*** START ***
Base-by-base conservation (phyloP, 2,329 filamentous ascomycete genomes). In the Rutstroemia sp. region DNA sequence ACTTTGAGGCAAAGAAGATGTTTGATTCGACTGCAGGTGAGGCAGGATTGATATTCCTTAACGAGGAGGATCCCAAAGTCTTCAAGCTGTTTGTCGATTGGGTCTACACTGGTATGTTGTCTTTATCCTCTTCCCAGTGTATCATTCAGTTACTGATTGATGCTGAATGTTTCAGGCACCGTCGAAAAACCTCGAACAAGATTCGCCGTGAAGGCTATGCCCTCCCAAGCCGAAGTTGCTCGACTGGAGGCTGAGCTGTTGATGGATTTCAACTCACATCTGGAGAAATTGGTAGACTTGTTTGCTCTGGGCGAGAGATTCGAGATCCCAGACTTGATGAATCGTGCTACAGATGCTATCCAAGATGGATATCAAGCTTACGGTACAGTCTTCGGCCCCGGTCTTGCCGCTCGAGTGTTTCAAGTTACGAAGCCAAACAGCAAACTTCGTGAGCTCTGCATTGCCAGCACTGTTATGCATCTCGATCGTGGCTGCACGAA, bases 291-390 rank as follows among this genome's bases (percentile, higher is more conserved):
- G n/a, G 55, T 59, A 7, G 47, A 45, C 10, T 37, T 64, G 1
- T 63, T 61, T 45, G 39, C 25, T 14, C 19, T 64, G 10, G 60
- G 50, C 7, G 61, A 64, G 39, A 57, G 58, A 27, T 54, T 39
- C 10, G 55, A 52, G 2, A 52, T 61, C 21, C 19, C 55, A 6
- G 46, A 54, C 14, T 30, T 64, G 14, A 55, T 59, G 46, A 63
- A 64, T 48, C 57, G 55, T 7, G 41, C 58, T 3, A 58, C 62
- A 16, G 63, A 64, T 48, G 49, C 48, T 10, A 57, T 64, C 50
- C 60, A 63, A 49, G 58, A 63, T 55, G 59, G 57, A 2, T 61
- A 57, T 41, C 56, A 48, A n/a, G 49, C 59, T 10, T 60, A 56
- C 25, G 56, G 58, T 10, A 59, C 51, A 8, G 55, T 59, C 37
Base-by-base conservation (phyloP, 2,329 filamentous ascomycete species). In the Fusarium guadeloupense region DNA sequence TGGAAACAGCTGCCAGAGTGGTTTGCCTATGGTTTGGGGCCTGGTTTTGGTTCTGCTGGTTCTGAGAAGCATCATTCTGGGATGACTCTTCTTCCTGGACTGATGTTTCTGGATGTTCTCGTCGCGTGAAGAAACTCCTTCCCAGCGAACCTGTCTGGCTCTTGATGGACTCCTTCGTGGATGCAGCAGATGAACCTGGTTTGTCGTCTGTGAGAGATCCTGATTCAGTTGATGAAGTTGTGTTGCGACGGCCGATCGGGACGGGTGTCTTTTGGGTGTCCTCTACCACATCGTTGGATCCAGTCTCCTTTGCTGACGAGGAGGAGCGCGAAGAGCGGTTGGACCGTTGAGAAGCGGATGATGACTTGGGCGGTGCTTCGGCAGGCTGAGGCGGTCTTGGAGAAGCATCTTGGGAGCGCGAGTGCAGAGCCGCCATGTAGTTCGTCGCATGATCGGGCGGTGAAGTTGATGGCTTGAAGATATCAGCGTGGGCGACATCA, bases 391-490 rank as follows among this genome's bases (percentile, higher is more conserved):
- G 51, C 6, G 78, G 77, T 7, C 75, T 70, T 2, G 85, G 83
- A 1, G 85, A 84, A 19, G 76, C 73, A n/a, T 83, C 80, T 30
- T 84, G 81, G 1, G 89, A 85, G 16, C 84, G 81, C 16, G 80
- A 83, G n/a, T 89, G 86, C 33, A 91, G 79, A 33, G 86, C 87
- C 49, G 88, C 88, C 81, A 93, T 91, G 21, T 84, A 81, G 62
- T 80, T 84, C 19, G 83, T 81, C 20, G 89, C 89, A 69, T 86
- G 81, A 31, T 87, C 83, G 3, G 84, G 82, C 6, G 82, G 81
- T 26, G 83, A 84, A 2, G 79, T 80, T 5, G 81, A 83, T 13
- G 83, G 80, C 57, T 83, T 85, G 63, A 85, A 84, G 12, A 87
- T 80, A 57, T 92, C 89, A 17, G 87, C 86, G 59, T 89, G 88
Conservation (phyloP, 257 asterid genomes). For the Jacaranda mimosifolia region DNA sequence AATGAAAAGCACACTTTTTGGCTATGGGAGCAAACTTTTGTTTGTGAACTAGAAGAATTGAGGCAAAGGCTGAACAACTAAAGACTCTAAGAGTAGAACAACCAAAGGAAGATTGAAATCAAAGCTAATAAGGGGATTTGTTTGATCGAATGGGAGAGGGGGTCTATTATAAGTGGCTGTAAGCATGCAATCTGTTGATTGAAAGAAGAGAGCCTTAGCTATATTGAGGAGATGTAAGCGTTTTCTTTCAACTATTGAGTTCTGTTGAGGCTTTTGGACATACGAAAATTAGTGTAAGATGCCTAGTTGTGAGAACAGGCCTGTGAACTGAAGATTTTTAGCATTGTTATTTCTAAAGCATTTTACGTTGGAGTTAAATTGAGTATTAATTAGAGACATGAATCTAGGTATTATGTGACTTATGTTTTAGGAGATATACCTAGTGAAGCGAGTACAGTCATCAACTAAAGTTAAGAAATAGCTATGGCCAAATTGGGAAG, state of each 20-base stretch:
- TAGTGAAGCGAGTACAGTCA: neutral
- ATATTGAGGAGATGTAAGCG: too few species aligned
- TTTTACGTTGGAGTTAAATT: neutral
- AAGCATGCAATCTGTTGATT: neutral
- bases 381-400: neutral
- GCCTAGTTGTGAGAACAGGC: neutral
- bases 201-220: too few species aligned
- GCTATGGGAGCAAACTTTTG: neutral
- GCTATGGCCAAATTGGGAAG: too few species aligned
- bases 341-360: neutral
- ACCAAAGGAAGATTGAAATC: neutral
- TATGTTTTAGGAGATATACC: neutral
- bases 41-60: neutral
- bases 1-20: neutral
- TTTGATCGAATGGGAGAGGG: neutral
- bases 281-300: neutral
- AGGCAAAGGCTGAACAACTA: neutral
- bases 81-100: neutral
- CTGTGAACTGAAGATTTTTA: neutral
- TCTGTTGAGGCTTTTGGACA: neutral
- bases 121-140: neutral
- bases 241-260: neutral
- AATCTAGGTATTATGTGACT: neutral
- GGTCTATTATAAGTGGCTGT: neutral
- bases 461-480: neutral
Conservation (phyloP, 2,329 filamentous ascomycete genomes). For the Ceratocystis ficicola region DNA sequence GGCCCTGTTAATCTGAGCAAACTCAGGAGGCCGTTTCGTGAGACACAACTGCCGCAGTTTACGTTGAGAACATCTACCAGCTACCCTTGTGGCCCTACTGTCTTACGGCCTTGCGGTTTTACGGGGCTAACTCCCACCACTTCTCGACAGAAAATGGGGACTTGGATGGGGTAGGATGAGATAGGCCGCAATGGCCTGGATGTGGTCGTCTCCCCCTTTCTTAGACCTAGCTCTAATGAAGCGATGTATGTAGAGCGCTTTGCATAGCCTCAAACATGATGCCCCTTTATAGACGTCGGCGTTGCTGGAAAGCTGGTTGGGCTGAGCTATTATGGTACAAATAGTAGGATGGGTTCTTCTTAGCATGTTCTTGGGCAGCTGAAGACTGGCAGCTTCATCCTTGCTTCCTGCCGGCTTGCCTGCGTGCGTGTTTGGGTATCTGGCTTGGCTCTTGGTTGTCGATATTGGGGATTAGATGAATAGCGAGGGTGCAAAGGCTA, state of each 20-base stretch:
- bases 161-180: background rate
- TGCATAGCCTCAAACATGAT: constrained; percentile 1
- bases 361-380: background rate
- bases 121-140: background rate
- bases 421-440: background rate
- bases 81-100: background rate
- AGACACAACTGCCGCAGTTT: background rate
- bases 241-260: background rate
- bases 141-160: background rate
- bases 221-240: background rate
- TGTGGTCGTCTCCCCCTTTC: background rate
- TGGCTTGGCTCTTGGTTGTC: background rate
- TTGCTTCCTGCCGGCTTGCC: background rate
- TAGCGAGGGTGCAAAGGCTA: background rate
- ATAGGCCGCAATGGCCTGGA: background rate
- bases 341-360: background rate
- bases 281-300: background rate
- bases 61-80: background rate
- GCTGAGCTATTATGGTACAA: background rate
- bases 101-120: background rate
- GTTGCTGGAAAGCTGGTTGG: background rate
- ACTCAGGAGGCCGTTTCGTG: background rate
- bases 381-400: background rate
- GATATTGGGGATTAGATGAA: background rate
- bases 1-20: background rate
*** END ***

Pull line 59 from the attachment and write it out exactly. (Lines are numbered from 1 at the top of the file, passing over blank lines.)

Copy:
- bases 221-240: background rate